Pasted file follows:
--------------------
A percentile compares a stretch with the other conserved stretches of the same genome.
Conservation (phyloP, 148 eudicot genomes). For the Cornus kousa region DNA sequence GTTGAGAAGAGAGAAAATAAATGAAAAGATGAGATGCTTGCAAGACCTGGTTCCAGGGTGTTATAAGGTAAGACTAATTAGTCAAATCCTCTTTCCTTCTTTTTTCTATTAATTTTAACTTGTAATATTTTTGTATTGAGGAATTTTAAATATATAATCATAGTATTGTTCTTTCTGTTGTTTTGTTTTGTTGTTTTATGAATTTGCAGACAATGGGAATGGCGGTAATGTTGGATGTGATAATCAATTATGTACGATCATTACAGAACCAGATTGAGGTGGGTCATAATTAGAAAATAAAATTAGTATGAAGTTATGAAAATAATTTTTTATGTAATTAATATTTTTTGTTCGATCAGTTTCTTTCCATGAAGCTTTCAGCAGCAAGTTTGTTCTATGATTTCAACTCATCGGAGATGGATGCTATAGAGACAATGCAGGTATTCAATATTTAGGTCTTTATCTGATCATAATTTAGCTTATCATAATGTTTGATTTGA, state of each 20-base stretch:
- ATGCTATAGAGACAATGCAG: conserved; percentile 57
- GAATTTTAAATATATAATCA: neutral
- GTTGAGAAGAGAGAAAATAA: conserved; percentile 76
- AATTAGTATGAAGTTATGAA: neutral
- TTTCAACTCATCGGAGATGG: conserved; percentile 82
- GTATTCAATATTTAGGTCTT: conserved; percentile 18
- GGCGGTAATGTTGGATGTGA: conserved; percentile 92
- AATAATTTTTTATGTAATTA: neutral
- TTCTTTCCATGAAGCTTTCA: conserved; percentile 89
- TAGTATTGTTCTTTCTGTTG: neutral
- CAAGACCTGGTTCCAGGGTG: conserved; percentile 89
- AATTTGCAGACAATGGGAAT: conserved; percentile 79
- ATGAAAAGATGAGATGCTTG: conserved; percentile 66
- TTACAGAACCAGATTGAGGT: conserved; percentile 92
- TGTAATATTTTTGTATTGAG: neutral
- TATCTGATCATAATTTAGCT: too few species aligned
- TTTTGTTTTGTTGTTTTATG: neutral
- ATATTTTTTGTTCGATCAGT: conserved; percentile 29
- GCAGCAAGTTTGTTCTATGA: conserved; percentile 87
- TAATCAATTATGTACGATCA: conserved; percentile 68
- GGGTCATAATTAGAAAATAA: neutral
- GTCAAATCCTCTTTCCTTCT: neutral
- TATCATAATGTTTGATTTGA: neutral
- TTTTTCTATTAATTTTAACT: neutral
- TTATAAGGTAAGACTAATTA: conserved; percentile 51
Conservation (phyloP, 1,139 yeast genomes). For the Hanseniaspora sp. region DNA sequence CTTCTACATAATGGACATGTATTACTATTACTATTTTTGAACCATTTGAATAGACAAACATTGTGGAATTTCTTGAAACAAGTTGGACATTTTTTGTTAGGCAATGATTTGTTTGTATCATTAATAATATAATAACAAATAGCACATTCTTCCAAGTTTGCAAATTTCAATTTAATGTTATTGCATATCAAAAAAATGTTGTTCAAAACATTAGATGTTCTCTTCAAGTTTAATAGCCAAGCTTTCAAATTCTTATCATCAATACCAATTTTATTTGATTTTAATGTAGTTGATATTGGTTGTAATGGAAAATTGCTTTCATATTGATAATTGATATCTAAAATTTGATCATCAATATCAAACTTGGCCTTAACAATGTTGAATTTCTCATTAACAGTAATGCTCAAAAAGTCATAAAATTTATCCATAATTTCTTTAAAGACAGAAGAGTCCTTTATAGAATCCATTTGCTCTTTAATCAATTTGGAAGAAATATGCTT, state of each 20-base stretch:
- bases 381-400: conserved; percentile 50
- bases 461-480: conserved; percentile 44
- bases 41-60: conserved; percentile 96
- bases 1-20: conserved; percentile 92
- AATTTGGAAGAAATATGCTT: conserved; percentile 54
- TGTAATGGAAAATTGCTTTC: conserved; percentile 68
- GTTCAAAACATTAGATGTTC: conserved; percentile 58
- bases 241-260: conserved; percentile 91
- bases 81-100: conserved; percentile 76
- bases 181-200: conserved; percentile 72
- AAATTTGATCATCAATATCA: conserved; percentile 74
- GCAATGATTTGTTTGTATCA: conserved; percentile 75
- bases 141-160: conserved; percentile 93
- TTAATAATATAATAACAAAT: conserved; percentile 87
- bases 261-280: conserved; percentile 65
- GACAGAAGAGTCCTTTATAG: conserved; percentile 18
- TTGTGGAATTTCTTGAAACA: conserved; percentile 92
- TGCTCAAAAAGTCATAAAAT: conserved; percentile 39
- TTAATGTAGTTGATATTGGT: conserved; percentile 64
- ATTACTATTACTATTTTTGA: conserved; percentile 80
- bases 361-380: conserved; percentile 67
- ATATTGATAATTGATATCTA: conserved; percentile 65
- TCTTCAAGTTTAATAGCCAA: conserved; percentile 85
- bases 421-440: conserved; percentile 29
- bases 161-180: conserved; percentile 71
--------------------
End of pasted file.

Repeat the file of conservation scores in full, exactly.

A percentile compares a stretch with the other conserved stretches of the same genome.
Conservation (phyloP, 148 eudicot genomes). For the Cornus kousa region DNA sequence GTTGAGAAGAGAGAAAATAAATGAAAAGATGAGATGCTTGCAAGACCTGGTTCCAGGGTGTTATAAGGTAAGACTAATTAGTCAAATCCTCTTTCCTTCTTTTTTCTATTAATTTTAACTTGTAATATTTTTGTATTGAGGAATTTTAAATATATAATCATAGTATTGTTCTTTCTGTTGTTTTGTTTTGTTGTTTTATGAATTTGCAGACAATGGGAATGGCGGTAATGTTGGATGTGATAATCAATTATGTACGATCATTACAGAACCAGATTGAGGTGGGTCATAATTAGAAAATAAAATTAGTATGAAGTTATGAAAATAATTTTTTATGTAATTAATATTTTTTGTTCGATCAGTTTCTTTCCATGAAGCTTTCAGCAGCAAGTTTGTTCTATGATTTCAACTCATCGGAGATGGATGCTATAGAGACAATGCAGGTATTCAATATTTAGGTCTTTATCTGATCATAATTTAGCTTATCATAATGTTTGATTTGA, state of each 20-base stretch:
- ATGCTATAGAGACAATGCAG: conserved; percentile 57
- GAATTTTAAATATATAATCA: neutral
- GTTGAGAAGAGAGAAAATAA: conserved; percentile 76
- AATTAGTATGAAGTTATGAA: neutral
- TTTCAACTCATCGGAGATGG: conserved; percentile 82
- GTATTCAATATTTAGGTCTT: conserved; percentile 18
- GGCGGTAATGTTGGATGTGA: conserved; percentile 92
- AATAATTTTTTATGTAATTA: neutral
- TTCTTTCCATGAAGCTTTCA: conserved; percentile 89
- TAGTATTGTTCTTTCTGTTG: neutral
- CAAGACCTGGTTCCAGGGTG: conserved; percentile 89
- AATTTGCAGACAATGGGAAT: conserved; percentile 79
- ATGAAAAGATGAGATGCTTG: conserved; percentile 66
- TTACAGAACCAGATTGAGGT: conserved; percentile 92
- TGTAATATTTTTGTATTGAG: neutral
- TATCTGATCATAATTTAGCT: too few species aligned
- TTTTGTTTTGTTGTTTTATG: neutral
- ATATTTTTTGTTCGATCAGT: conserved; percentile 29
- GCAGCAAGTTTGTTCTATGA: conserved; percentile 87
- TAATCAATTATGTACGATCA: conserved; percentile 68
- GGGTCATAATTAGAAAATAA: neutral
- GTCAAATCCTCTTTCCTTCT: neutral
- TATCATAATGTTTGATTTGA: neutral
- TTTTTCTATTAATTTTAACT: neutral
- TTATAAGGTAAGACTAATTA: conserved; percentile 51
Conservation (phyloP, 1,139 yeast genomes). For the Hanseniaspora sp. region DNA sequence CTTCTACATAATGGACATGTATTACTATTACTATTTTTGAACCATTTGAATAGACAAACATTGTGGAATTTCTTGAAACAAGTTGGACATTTTTTGTTAGGCAATGATTTGTTTGTATCATTAATAATATAATAACAAATAGCACATTCTTCCAAGTTTGCAAATTTCAATTTAATGTTATTGCATATCAAAAAAATGTTGTTCAAAACATTAGATGTTCTCTTCAAGTTTAATAGCCAAGCTTTCAAATTCTTATCATCAATACCAATTTTATTTGATTTTAATGTAGTTGATATTGGTTGTAATGGAAAATTGCTTTCATATTGATAATTGATATCTAAAATTTGATCATCAATATCAAACTTGGCCTTAACAATGTTGAATTTCTCATTAACAGTAATGCTCAAAAAGTCATAAAATTTATCCATAATTTCTTTAAAGACAGAAGAGTCCTTTATAGAATCCATTTGCTCTTTAATCAATTTGGAAGAAATATGCTT, state of each 20-base stretch:
- bases 381-400: conserved; percentile 50
- bases 461-480: conserved; percentile 44
- bases 41-60: conserved; percentile 96
- bases 1-20: conserved; percentile 92
- AATTTGGAAGAAATATGCTT: conserved; percentile 54
- TGTAATGGAAAATTGCTTTC: conserved; percentile 68
- GTTCAAAACATTAGATGTTC: conserved; percentile 58
- bases 241-260: conserved; percentile 91
- bases 81-100: conserved; percentile 76
- bases 181-200: conserved; percentile 72
- AAATTTGATCATCAATATCA: conserved; percentile 74
- GCAATGATTTGTTTGTATCA: conserved; percentile 75
- bases 141-160: conserved; percentile 93
- TTAATAATATAATAACAAAT: conserved; percentile 87
- bases 261-280: conserved; percentile 65
- GACAGAAGAGTCCTTTATAG: conserved; percentile 18
- TTGTGGAATTTCTTGAAACA: conserved; percentile 92
- TGCTCAAAAAGTCATAAAAT: conserved; percentile 39
- TTAATGTAGTTGATATTGGT: conserved; percentile 64
- ATTACTATTACTATTTTTGA: conserved; percentile 80
- bases 361-380: conserved; percentile 67
- ATATTGATAATTGATATCTA: conserved; percentile 65
- TCTTCAAGTTTAATAGCCAA: conserved; percentile 85
- bases 421-440: conserved; percentile 29
- bases 161-180: conserved; percentile 71